[root@callisto:~#] ip route help

Usage: ip route { list | flush } SELECTOR

       ip route get ADDRESS [ from ADDRESS iif STRING ]

                            [ oif STRING ]  [ tos TOS ]

       ip route { add | del | change | append | replace | monitor } ROUTE

SELECTOR := [ root PREFIX ] [ match PREFIX ] [ exact PREFIX ]

            [ table TABLE_ID ] [ proto RTPROTO ]

            [ type TYPE ] [ scope SCOPE ]



             [ table TABLE_ID ] [ proto RTPROTO ]

             [ scope SCOPE ] [ metric METRIC ]


NH := [ via ADDRESS ] [ dev STRING ] [ weight NUMBER ] NHFLAGS

OPTIONS := FLAGS [ mtu NUMBER ] [ advmss NUMBER ]

           [ rtt NUMBER ] [ rttvar NUMBER ]

           [ window NUMBER] [ cwnd NUMBER ] [ ssthresh REALM ]

           [ realms REALM ]

TYPE := [ unicast | local | broadcast | multicast | throw |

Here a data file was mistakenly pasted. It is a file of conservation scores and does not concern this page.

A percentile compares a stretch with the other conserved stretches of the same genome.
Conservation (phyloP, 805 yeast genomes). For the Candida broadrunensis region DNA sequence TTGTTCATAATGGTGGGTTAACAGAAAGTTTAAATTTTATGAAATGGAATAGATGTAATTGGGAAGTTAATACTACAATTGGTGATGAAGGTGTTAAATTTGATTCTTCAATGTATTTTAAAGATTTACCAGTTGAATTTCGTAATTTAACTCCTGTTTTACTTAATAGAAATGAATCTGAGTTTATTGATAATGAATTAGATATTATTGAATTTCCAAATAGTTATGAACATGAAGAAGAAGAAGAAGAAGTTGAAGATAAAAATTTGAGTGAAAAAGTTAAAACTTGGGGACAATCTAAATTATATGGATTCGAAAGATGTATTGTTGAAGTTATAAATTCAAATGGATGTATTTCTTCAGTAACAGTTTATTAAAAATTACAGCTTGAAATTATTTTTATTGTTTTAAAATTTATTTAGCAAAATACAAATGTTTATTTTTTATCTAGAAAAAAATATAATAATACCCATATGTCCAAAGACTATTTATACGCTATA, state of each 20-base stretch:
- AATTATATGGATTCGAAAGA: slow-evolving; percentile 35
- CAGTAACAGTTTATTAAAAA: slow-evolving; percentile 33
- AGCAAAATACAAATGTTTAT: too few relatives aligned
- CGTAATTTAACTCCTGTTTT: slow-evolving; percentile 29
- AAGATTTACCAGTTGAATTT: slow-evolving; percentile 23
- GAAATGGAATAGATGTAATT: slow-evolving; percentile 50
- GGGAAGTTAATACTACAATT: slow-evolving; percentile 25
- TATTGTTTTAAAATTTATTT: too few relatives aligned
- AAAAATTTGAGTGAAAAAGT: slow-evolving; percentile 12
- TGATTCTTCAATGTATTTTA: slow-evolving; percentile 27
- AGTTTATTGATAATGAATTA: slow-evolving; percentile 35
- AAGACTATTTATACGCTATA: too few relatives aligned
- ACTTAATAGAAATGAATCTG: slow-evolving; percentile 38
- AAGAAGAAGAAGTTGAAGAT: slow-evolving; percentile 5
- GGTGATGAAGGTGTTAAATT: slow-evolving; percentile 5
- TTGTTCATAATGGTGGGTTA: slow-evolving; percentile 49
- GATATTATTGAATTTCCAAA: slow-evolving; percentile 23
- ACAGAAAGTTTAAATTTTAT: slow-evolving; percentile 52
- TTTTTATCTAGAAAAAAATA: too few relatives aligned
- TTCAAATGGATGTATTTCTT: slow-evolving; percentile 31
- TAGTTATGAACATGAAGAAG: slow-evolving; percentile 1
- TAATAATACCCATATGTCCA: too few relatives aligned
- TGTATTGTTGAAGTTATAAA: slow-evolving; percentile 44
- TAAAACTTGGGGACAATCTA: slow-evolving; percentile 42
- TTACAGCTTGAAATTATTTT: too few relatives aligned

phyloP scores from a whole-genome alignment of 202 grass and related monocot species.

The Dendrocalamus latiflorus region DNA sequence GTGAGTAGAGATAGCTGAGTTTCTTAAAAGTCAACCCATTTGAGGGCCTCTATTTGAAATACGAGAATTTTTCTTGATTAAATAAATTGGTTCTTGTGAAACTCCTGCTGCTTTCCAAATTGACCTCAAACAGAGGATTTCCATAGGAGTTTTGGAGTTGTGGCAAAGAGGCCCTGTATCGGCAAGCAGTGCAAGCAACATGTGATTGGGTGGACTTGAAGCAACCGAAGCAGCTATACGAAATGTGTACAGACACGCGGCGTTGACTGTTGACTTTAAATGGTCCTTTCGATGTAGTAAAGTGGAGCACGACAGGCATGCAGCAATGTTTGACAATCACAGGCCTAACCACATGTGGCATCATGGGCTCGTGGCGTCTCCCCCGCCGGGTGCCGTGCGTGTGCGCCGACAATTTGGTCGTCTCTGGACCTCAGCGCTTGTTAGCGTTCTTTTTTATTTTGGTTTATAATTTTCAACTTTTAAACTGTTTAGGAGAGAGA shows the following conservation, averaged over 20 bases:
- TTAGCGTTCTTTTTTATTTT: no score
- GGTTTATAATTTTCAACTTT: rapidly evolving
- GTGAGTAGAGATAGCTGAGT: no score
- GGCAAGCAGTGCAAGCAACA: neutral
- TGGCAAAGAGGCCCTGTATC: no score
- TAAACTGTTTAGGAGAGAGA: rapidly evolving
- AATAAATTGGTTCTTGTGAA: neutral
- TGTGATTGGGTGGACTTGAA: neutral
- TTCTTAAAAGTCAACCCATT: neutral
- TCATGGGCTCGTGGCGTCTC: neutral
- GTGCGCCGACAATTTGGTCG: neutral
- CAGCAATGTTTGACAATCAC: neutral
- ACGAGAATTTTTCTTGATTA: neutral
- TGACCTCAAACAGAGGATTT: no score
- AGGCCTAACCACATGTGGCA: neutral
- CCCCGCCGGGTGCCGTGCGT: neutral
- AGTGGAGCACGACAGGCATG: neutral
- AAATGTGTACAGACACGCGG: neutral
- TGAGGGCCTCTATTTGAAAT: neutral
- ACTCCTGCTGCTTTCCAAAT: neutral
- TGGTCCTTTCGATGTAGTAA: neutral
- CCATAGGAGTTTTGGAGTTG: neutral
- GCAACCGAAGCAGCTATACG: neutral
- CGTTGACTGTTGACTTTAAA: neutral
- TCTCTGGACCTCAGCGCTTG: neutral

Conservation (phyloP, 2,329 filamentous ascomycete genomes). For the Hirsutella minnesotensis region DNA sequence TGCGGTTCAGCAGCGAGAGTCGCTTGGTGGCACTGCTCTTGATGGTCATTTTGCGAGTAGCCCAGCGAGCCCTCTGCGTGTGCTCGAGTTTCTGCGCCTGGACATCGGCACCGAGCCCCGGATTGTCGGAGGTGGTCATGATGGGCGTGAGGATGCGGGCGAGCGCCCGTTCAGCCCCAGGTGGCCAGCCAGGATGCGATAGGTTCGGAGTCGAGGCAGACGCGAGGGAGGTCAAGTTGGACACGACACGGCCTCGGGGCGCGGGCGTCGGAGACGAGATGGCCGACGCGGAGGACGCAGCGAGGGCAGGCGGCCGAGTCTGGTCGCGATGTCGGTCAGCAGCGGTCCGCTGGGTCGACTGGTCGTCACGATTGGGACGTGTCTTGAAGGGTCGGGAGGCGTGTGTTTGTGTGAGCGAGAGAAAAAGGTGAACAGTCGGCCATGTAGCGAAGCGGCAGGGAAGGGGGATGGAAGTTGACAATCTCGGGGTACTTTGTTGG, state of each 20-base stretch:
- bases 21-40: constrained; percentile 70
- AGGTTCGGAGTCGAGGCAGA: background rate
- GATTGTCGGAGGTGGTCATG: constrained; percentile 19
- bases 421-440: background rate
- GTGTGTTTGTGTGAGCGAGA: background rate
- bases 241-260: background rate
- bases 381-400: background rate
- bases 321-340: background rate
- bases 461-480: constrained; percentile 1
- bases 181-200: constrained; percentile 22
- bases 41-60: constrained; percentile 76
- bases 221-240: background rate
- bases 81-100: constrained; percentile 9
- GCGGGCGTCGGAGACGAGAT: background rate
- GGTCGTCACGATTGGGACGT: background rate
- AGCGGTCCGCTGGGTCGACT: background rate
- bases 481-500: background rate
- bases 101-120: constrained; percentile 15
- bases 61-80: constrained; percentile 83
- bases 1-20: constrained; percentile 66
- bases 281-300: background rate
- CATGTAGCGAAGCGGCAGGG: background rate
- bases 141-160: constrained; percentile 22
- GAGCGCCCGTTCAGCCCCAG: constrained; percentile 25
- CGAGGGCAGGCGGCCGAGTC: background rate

unreachable | prohibit | blackhole | nat ]

TABLE_ID := [ local | main | default | all | NUMBER ]

SCOPE := [ host | link | global | NUMBER ]

FLAGS := [ equalize ]

NHFLAGS := [ onlink | pervasive ]

RTPROTO := [ kernel | boot | static | NUMBER ]

[root@callisto:~#] ip route list table local

local dev eth1  proto kernel  scope host  src

local dev eth1  proto kernel  scope host  src

broadcast dev eth1  proto kernel  scope link  src

broadcast dev lo  proto kernel  scope link  src

broadcast dev eth0  proto kernel  scope link  src

broadcast dev eth1  proto kernel  scope link  src

broadcast dev eth1  proto kernel  scope link  src

broadcast dev eth0  proto kernel  scope link  src

broadcast dev eth1  proto kernel  scope link  src

local dev eth0  proto kernel  scope host  src

broadcast dev lo  proto kernel  scope link  src

local dev lo  proto kernel  scope host  src

local dev lo  proto kernel  scope host  src

[root@callisto:~#] ip route list table main dev eth1  scope link dev eth0  scope link dev eth1  proto kernel  scope link  src dev lo  scope link

default via dev eth1

[root@callisto:~#] ip route list table main scope link dev eth1 dev eth0 dev eth1  proto kernel  src dev lo

Example 13-4. Creating and Populating a Custom Routing Table

[root@callisto:~#] echo 1 lab >> /etc/iproute2/rt_tables